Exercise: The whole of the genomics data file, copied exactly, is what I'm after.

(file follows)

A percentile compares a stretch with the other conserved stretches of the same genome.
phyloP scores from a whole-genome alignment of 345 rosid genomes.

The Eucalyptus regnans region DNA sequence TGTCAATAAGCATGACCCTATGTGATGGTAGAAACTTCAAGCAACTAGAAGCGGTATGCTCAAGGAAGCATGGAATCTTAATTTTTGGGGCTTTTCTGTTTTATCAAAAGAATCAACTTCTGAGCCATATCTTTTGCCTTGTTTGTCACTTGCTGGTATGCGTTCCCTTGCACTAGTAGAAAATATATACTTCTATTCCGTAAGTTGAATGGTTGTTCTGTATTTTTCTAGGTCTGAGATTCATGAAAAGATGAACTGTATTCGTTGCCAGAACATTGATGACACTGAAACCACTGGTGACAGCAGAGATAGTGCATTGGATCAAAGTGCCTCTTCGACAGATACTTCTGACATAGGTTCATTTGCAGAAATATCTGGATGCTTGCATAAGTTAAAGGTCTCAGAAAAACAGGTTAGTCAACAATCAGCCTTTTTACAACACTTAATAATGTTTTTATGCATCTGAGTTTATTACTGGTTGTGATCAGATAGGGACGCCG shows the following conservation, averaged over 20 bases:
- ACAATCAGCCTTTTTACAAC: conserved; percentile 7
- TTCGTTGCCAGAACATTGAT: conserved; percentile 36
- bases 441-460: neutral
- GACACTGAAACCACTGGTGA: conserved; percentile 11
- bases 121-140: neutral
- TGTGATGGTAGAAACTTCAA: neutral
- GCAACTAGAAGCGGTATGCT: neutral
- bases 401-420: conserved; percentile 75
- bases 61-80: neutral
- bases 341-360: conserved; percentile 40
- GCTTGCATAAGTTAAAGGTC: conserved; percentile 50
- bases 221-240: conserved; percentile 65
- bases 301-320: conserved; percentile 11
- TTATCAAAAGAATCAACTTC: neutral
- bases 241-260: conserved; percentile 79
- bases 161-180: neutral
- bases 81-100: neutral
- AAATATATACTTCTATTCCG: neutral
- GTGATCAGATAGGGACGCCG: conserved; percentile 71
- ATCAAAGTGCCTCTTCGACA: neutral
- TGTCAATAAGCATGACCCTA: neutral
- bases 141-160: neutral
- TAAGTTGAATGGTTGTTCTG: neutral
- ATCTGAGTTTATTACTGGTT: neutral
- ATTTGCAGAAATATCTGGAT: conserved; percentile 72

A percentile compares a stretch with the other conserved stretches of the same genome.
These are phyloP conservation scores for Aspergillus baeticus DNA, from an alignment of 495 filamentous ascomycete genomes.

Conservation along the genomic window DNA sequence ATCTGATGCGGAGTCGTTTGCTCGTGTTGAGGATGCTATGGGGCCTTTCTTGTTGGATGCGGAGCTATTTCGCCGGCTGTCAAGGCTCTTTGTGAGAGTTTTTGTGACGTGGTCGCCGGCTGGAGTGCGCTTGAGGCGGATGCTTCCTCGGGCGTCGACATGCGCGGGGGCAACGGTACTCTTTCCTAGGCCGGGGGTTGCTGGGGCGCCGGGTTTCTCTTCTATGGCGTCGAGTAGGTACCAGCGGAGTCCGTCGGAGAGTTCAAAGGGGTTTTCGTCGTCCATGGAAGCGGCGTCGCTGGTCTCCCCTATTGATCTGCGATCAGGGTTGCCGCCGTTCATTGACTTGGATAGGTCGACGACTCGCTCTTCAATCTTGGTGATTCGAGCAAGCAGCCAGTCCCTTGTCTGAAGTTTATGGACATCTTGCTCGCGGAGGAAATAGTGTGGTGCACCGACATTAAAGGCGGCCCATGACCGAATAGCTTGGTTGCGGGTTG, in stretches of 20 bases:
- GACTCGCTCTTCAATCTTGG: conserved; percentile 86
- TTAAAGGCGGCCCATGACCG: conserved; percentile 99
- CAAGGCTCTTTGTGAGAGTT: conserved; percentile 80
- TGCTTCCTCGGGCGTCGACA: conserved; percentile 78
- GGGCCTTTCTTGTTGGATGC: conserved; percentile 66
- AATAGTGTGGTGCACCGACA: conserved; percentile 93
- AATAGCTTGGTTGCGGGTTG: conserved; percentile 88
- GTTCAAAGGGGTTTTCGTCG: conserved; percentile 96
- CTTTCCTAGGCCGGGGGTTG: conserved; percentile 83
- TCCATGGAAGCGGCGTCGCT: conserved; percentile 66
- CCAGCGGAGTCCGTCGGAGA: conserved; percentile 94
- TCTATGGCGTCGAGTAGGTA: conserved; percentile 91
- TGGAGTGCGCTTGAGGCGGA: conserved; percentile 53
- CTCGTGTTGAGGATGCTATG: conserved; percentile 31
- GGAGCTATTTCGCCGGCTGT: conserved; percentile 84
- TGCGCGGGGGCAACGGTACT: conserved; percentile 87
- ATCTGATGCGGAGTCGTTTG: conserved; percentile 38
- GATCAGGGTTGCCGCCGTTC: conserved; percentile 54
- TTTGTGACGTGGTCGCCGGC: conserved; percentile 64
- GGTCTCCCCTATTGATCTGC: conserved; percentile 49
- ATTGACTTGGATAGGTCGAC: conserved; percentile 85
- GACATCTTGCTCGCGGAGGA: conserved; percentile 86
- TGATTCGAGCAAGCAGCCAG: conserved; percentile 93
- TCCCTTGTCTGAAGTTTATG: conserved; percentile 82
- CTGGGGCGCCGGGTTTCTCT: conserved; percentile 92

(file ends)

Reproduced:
A percentile compares a stretch with the other conserved stretches of the same genome.
phyloP scores from a whole-genome alignment of 345 rosid genomes.

The Eucalyptus regnans region DNA sequence TGTCAATAAGCATGACCCTATGTGATGGTAGAAACTTCAAGCAACTAGAAGCGGTATGCTCAAGGAAGCATGGAATCTTAATTTTTGGGGCTTTTCTGTTTTATCAAAAGAATCAACTTCTGAGCCATATCTTTTGCCTTGTTTGTCACTTGCTGGTATGCGTTCCCTTGCACTAGTAGAAAATATATACTTCTATTCCGTAAGTTGAATGGTTGTTCTGTATTTTTCTAGGTCTGAGATTCATGAAAAGATGAACTGTATTCGTTGCCAGAACATTGATGACACTGAAACCACTGGTGACAGCAGAGATAGTGCATTGGATCAAAGTGCCTCTTCGACAGATACTTCTGACATAGGTTCATTTGCAGAAATATCTGGATGCTTGCATAAGTTAAAGGTCTCAGAAAAACAGGTTAGTCAACAATCAGCCTTTTTACAACACTTAATAATGTTTTTATGCATCTGAGTTTATTACTGGTTGTGATCAGATAGGGACGCCG shows the following conservation, averaged over 20 bases:
- ACAATCAGCCTTTTTACAAC: conserved; percentile 7
- TTCGTTGCCAGAACATTGAT: conserved; percentile 36
- bases 441-460: neutral
- GACACTGAAACCACTGGTGA: conserved; percentile 11
- bases 121-140: neutral
- TGTGATGGTAGAAACTTCAA: neutral
- GCAACTAGAAGCGGTATGCT: neutral
- bases 401-420: conserved; percentile 75
- bases 61-80: neutral
- bases 341-360: conserved; percentile 40
- GCTTGCATAAGTTAAAGGTC: conserved; percentile 50
- bases 221-240: conserved; percentile 65
- bases 301-320: conserved; percentile 11
- TTATCAAAAGAATCAACTTC: neutral
- bases 241-260: conserved; percentile 79
- bases 161-180: neutral
- bases 81-100: neutral
- AAATATATACTTCTATTCCG: neutral
- GTGATCAGATAGGGACGCCG: conserved; percentile 71
- ATCAAAGTGCCTCTTCGACA: neutral
- TGTCAATAAGCATGACCCTA: neutral
- bases 141-160: neutral
- TAAGTTGAATGGTTGTTCTG: neutral
- ATCTGAGTTTATTACTGGTT: neutral
- ATTTGCAGAAATATCTGGAT: conserved; percentile 72

A percentile compares a stretch with the other conserved stretches of the same genome.
These are phyloP conservation scores for Aspergillus baeticus DNA, from an alignment of 495 filamentous ascomycete genomes.

Conservation along the genomic window DNA sequence ATCTGATGCGGAGTCGTTTGCTCGTGTTGAGGATGCTATGGGGCCTTTCTTGTTGGATGCGGAGCTATTTCGCCGGCTGTCAAGGCTCTTTGTGAGAGTTTTTGTGACGTGGTCGCCGGCTGGAGTGCGCTTGAGGCGGATGCTTCCTCGGGCGTCGACATGCGCGGGGGCAACGGTACTCTTTCCTAGGCCGGGGGTTGCTGGGGCGCCGGGTTTCTCTTCTATGGCGTCGAGTAGGTACCAGCGGAGTCCGTCGGAGAGTTCAAAGGGGTTTTCGTCGTCCATGGAAGCGGCGTCGCTGGTCTCCCCTATTGATCTGCGATCAGGGTTGCCGCCGTTCATTGACTTGGATAGGTCGACGACTCGCTCTTCAATCTTGGTGATTCGAGCAAGCAGCCAGTCCCTTGTCTGAAGTTTATGGACATCTTGCTCGCGGAGGAAATAGTGTGGTGCACCGACATTAAAGGCGGCCCATGACCGAATAGCTTGGTTGCGGGTTG, in stretches of 20 bases:
- GACTCGCTCTTCAATCTTGG: conserved; percentile 86
- TTAAAGGCGGCCCATGACCG: conserved; percentile 99
- CAAGGCTCTTTGTGAGAGTT: conserved; percentile 80
- TGCTTCCTCGGGCGTCGACA: conserved; percentile 78
- GGGCCTTTCTTGTTGGATGC: conserved; percentile 66
- AATAGTGTGGTGCACCGACA: conserved; percentile 93
- AATAGCTTGGTTGCGGGTTG: conserved; percentile 88
- GTTCAAAGGGGTTTTCGTCG: conserved; percentile 96
- CTTTCCTAGGCCGGGGGTTG: conserved; percentile 83
- TCCATGGAAGCGGCGTCGCT: conserved; percentile 66
- CCAGCGGAGTCCGTCGGAGA: conserved; percentile 94
- TCTATGGCGTCGAGTAGGTA: conserved; percentile 91
- TGGAGTGCGCTTGAGGCGGA: conserved; percentile 53
- CTCGTGTTGAGGATGCTATG: conserved; percentile 31
- GGAGCTATTTCGCCGGCTGT: conserved; percentile 84
- TGCGCGGGGGCAACGGTACT: conserved; percentile 87
- ATCTGATGCGGAGTCGTTTG: conserved; percentile 38
- GATCAGGGTTGCCGCCGTTC: conserved; percentile 54
- TTTGTGACGTGGTCGCCGGC: conserved; percentile 64
- GGTCTCCCCTATTGATCTGC: conserved; percentile 49
- ATTGACTTGGATAGGTCGAC: conserved; percentile 85
- GACATCTTGCTCGCGGAGGA: conserved; percentile 86
- TGATTCGAGCAAGCAGCCAG: conserved; percentile 93
- TCCCTTGTCTGAAGTTTATG: conserved; percentile 82
- CTGGGGCGCCGGGTTTCTCT: conserved; percentile 92